Had better (I’d better / you’d better, etc.)
I’d better do something = it is advisable to do it. If I don’t, there will be a problem or danger:
I have to meet Amy in 10 minutes. I’d better go now or I’ll be late.
“Do you think I should take an umbrella?” “Yes, you’d better. It might rain.”
We’d better stop for gas soon. The rank is almost empty.
The negative is I’d better not (= I had better not):
“Are you going out tonight?” “I’d better not. I’ve got a lot of work to do.”
You don’t look very well. You’d better not go to work today.
The form is “had better” (usually I’d better / you’d better, etc. , in spoken English):
– I’d better go now = I had better go now.
Had is normally past, but the meaning of had better is present or future, not past:
– I’d better go to the bank now / tomorrow.
We say I’d better do (not to do):
– It might rain. We’d better take an umbrella. (not We’d better to take)
Had better and should
Had better is similar to should but not exactly the same. We use had better only for a specific situation (not for things in general).
You can use should in all types of situations to give an opinion or give advice:
It’s cold. You’d better wear a coat when you go out. (a specific situation)
You’re always at home. You should go out more often. (in general – not “had better go”)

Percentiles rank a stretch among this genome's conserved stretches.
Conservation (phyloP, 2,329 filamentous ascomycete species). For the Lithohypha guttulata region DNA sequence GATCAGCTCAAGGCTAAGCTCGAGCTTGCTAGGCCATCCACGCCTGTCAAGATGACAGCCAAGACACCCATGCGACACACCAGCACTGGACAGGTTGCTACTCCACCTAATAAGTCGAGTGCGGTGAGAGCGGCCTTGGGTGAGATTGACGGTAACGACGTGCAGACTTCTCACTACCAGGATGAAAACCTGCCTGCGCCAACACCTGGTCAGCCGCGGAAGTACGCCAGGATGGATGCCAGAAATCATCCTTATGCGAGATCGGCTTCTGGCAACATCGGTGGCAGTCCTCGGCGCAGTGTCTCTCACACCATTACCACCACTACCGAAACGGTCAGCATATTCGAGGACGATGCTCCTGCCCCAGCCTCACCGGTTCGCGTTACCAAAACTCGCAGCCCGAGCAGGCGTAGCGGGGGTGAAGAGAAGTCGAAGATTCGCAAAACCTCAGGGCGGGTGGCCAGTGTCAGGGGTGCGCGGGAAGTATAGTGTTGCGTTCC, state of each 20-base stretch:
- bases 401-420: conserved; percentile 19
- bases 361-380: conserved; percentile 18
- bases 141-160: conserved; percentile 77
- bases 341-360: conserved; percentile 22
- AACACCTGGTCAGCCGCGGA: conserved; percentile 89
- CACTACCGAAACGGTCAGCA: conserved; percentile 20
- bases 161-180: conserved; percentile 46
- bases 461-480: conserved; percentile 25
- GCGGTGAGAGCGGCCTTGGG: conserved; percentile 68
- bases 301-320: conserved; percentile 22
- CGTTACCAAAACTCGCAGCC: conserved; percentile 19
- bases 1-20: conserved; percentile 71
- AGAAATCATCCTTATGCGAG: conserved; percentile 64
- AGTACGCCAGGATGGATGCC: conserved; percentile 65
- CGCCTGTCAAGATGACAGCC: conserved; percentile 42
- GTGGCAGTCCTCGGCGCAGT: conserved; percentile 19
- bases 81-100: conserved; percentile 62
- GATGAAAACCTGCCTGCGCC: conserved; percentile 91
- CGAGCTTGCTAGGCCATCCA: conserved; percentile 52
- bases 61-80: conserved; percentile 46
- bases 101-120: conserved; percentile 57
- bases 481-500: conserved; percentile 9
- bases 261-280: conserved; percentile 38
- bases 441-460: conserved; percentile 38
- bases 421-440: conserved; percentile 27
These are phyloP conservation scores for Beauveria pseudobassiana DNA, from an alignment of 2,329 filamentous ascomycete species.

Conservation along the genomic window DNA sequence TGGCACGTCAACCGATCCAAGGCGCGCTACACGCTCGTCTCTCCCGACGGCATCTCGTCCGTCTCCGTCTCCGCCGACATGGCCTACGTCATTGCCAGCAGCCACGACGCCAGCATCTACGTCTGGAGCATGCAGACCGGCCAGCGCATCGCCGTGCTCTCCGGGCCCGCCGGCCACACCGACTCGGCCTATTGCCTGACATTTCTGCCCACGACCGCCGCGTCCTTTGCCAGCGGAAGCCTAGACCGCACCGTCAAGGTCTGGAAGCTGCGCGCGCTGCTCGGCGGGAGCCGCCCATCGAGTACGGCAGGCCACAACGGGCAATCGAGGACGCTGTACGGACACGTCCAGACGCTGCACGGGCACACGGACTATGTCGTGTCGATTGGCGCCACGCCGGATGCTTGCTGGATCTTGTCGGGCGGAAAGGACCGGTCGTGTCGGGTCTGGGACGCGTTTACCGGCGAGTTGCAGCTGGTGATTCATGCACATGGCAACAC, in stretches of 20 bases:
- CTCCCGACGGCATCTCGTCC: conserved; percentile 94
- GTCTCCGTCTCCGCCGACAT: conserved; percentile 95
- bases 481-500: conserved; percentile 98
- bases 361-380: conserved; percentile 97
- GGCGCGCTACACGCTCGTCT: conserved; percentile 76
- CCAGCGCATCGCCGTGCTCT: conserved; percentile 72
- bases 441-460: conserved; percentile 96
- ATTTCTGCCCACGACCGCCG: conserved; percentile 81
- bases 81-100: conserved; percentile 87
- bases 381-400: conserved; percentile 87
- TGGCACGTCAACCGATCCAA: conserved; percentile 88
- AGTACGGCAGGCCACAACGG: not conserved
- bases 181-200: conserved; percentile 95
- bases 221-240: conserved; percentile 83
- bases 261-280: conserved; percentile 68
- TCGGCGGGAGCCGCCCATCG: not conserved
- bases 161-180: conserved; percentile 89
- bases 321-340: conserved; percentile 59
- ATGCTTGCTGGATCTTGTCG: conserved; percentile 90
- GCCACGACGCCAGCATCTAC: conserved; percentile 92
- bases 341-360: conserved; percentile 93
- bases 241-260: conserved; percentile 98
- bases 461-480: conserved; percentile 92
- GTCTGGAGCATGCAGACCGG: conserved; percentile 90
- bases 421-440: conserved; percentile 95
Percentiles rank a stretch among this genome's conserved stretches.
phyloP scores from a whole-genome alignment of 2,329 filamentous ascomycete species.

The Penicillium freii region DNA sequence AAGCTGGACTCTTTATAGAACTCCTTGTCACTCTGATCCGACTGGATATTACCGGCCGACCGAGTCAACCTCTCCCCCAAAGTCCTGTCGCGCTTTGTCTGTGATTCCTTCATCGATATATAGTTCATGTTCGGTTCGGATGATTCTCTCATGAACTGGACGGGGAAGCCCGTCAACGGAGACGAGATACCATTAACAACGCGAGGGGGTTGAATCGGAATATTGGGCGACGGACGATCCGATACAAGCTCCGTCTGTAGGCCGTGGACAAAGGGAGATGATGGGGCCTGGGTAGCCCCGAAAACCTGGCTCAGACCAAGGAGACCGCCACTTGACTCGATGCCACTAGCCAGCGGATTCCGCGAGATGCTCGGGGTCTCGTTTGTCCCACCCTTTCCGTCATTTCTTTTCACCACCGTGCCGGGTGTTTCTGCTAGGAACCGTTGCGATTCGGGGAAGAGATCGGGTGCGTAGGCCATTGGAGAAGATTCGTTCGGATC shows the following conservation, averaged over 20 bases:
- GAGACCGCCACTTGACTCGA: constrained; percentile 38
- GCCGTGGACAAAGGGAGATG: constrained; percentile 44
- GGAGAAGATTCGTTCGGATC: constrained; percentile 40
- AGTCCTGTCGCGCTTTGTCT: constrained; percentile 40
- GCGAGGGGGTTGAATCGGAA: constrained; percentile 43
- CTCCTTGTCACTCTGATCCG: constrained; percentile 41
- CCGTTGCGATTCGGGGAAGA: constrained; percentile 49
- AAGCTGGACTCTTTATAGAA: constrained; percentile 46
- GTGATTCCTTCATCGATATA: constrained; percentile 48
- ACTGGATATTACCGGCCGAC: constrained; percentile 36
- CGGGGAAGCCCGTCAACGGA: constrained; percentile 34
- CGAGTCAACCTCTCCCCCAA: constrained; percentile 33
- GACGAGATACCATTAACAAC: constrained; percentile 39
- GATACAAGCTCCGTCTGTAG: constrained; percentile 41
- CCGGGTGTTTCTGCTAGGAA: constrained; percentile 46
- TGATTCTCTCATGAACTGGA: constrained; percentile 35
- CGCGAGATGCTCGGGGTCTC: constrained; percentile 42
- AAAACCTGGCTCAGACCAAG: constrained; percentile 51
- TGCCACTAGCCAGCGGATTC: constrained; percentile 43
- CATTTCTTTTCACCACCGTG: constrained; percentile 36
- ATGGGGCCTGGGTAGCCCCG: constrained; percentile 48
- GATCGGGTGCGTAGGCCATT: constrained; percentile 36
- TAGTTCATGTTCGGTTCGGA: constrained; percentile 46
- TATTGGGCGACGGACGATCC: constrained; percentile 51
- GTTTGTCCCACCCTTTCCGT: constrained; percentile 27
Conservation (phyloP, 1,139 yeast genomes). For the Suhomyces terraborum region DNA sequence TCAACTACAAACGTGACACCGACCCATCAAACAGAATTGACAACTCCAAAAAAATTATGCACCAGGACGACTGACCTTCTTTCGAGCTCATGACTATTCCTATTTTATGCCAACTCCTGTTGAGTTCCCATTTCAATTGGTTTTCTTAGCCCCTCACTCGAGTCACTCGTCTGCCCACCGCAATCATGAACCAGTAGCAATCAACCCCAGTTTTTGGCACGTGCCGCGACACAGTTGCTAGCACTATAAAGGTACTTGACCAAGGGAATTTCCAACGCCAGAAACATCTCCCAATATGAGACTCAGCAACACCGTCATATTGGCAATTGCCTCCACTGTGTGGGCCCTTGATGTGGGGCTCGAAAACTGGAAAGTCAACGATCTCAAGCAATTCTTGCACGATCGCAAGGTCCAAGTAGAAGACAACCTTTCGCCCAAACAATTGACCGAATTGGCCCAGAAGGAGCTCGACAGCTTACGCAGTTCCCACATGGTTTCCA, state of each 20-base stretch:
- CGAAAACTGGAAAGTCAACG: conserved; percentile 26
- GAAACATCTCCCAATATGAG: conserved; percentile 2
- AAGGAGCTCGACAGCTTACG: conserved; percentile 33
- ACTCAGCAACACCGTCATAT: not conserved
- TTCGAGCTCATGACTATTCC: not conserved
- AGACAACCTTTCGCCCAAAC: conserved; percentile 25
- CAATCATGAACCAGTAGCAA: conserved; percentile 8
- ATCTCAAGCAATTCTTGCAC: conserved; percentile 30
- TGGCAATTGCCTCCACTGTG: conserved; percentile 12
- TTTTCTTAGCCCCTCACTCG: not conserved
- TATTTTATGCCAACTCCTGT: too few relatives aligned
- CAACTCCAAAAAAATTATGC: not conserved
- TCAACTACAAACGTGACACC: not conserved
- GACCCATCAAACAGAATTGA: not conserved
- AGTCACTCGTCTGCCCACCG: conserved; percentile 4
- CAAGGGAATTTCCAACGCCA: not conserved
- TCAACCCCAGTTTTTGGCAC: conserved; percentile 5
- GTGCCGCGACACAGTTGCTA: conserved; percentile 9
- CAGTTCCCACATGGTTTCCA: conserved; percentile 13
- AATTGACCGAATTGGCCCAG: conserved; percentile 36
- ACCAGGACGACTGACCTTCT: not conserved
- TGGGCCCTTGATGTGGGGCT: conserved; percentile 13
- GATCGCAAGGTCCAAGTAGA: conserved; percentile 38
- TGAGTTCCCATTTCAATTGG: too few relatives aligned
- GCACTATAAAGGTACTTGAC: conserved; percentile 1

Also, with had better, there is always a danger or a problem if you don’t follow the advice.
Should only means “it is a goog thing to do.” Compare:
It’s a great movie. You should go and see it. (but no problem if you don’t)
The movie starts at 8:30. You’d better go now, or you’ll be late.
It’s time …
You can say It’s time (for somebody) to do something”
– It’s time to go home. / It’s time for us to go home.
You can also say:
– It’s late. It’s time we went home.
Here we use the past (went), but the meaning is present, not past:
– It’s 10:00 and he’s still in bed. It’s time he got up. (not It’s time he gets up)
It’s time you did something = you should have already done it or started it.
We often use this structure to criticize or to complain:
– It’s time you changed the oil in the car. It hasn’t been changed in a long time.
– The windows are very dirty. I think it’s time they were washed.
You can also say It’s about time … This makes the criticism stronger:
– Jack is a great talker. But it’s about time he did something instead of just talking.